By the end of the 2023 NCAA tournament, an estimated one in four Americans will have wagered $15.5 billion in bets on the various games, according to the American Gaming Association. Last year, Matt Cappelen - a 34-year-old firefighter from Elk Grove Village, Illinois - would have been in the middle of the action. For this year's dance, though, he'll be sitting on the sidelines of the betting game.
"I've always been a die-hard sports fan," Cappelen said. "Pretty much anything that involves a winner and a loser, I loved."
Since legal online sports betting was first made available in Illinois in 2020, the fun of sports had only gotten that much bigger for Cappelen.
"I was able to combine making money, or so I thought, and sports," he said. "What better way to do that than with gambling?"
But in the three years since, Cappelen built up $83,000 in gambling debts on sites like Bovada and FanDuel. Up to 90% of that, he says, was done on credit cards.
"You feel like you're playing with fake money or play money. Monopoly money," Cappelen said.
Each month, he used gambling winnings to make the next minimum payment on his credit cards, never worrying about how he would repay the debt.
"I legitimately thought that I was going to start to get on a hot streak and win it all back."
That hot streak never came, though, and the credit card debt piled up. Finally, after a crushing late-night loss on a particularly big bet, Matt confessed it all to his wife. He knew he needed help, and has since joined Gamblers Anonymous and registered for a debt recovery program. But because online sports betting has become so accessible, many more may walk the same road.
Since the 2018 overturn of the Professional and Amateur Sports Protection Act, which lifted a 26-year federal ban on online sports betting, more than 35 states have legalized the practice in some form. Of those, only a handful specifically prohibit the use of credit cards to fund bets.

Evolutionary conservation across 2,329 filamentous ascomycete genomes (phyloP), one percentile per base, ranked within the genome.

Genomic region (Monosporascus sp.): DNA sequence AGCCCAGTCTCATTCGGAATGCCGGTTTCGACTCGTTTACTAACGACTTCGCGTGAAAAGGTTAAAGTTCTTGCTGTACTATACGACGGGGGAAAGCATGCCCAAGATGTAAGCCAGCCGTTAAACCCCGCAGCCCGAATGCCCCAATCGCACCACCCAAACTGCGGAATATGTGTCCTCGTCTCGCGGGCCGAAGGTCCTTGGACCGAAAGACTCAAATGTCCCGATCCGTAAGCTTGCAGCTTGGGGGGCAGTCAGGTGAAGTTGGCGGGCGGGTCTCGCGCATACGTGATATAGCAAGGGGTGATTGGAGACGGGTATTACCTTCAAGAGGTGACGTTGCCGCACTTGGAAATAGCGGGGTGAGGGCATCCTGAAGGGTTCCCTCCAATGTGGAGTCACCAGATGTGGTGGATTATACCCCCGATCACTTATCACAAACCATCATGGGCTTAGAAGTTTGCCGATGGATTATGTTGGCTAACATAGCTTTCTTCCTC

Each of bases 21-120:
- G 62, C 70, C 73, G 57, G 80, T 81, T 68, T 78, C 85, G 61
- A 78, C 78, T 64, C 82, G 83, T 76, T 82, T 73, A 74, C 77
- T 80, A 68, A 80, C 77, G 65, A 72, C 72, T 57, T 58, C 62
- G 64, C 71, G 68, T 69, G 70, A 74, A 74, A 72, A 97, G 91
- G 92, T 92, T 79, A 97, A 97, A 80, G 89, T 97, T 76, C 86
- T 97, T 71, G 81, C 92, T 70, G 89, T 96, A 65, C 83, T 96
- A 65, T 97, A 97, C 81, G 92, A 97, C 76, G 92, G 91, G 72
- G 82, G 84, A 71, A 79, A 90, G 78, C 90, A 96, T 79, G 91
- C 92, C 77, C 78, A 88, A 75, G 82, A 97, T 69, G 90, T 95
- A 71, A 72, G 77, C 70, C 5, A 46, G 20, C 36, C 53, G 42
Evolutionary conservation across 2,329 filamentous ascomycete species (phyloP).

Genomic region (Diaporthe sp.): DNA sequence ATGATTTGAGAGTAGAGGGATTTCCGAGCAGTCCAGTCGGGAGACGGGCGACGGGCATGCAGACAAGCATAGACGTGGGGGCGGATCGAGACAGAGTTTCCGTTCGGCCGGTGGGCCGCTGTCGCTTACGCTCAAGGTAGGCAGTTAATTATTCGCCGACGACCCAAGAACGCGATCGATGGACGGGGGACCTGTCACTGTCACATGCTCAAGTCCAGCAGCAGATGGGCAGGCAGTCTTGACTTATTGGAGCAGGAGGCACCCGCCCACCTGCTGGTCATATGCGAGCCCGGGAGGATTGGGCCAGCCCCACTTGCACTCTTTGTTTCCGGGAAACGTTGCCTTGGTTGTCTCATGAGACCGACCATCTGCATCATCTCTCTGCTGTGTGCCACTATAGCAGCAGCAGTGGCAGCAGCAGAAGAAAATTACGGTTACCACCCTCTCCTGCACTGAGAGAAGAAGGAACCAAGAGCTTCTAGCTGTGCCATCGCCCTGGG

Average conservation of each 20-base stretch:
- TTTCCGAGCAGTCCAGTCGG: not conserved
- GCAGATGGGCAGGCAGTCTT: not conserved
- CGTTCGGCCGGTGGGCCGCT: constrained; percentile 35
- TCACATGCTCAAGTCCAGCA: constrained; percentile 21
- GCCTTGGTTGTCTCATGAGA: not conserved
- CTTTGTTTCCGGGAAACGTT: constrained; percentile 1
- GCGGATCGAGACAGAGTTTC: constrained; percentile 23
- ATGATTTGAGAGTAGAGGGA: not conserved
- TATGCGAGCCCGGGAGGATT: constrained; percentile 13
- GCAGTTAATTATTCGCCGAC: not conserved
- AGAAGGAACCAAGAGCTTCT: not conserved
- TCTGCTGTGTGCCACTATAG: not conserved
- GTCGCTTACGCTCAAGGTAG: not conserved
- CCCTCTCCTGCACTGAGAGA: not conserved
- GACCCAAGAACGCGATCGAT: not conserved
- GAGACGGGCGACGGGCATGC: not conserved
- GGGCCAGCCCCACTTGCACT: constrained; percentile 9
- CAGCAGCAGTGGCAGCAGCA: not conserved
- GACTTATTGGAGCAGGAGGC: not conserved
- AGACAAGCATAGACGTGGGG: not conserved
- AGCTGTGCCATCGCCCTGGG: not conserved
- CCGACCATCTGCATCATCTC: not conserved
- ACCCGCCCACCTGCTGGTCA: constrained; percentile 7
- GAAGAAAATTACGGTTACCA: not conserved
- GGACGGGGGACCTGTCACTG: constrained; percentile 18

Of the $15.5 billion total expected wager on this year's March Madness, it's unknown what fraction will be placed using credit cards, though betting operators argue that it's a relatively small percentage.
"Using a credit card for gambling is definitely higher risk," said Keith Whyte, executive director of the National Council on Problem Gambling. Yet he stopped short of noting any specific correlation between problem gambling and credit card use, citing a lack of research.
Because legal online sports betting in the U.S. is so new, data is scarce on the exact impact of credit card use for American gamblers. But in a 2021 study on general credit card spending, MIT's Sloan School of Management found that by reducing the pain of payment, "(credit cards) 'step on the gas' by driving motivation to spend ."
And in Great Britain, where online sports betting has been legalized and widely available for much longer, the use of credit cards was banned in 2020. This ban came after a 2019 study by the United Kingdom Gambling Commission found "22% of online gamblers using credit cards (were) problem gamblers, with even more suffering some form of gambling harm. "
Even if you're willing to accept the risk of sports betting with your credit card, spiraling spending isn't the only potential downside. Other forms of gambling harm, Whyte explains, "might just include losing more money than you planned."
When those losses are incurred on a credit card, interest and fees can far surpass the initial bet. And if you're not careful, late payments or spikes in credit utilization can have a long-lasting negative impact on your credit score.
Plus - because gambling policies vary widely by credit card issuer, payment processor, and betting site - fees can be unpredictable and add up quickly. These can include transaction fees, cash advance fees and even foreign transaction fees if the betting site happens to be offshore.
Sites like FanDuel do offer tools for gamblers to self-limit deposits, wagers and time spent. But in most cases gamblers have to opt into - not out of - such guardrails, and the options aren't prominently displayed. Representatives from FanDuel did not respond to multiple requests for comment on this story.
Online sports betting is changing quickly, and researchers, payment processors, and state and federal regulators will haggle for years to come over the appropriate credit card guardrails. Instead of chasing bets on this year's road to the Final Four, Cappelen is beginning the long trudge to recovery. To tackle that $83,000 debt, Cappelen sought help through Take Charge America, a nonprofit organization that works with debt holders to close problematic credit card accounts, negotiate interest rates and consolidate payments.
"The plan itself is going to take four years and eight months to pay off," Cappelen said. "It's going to be tough, but it's doable. And at least there's an end in sight."
If you or anyone you know has a gambling problem, resources are available through the National Council on Problem Gambling. Call or text 800-522-4700 for assistance.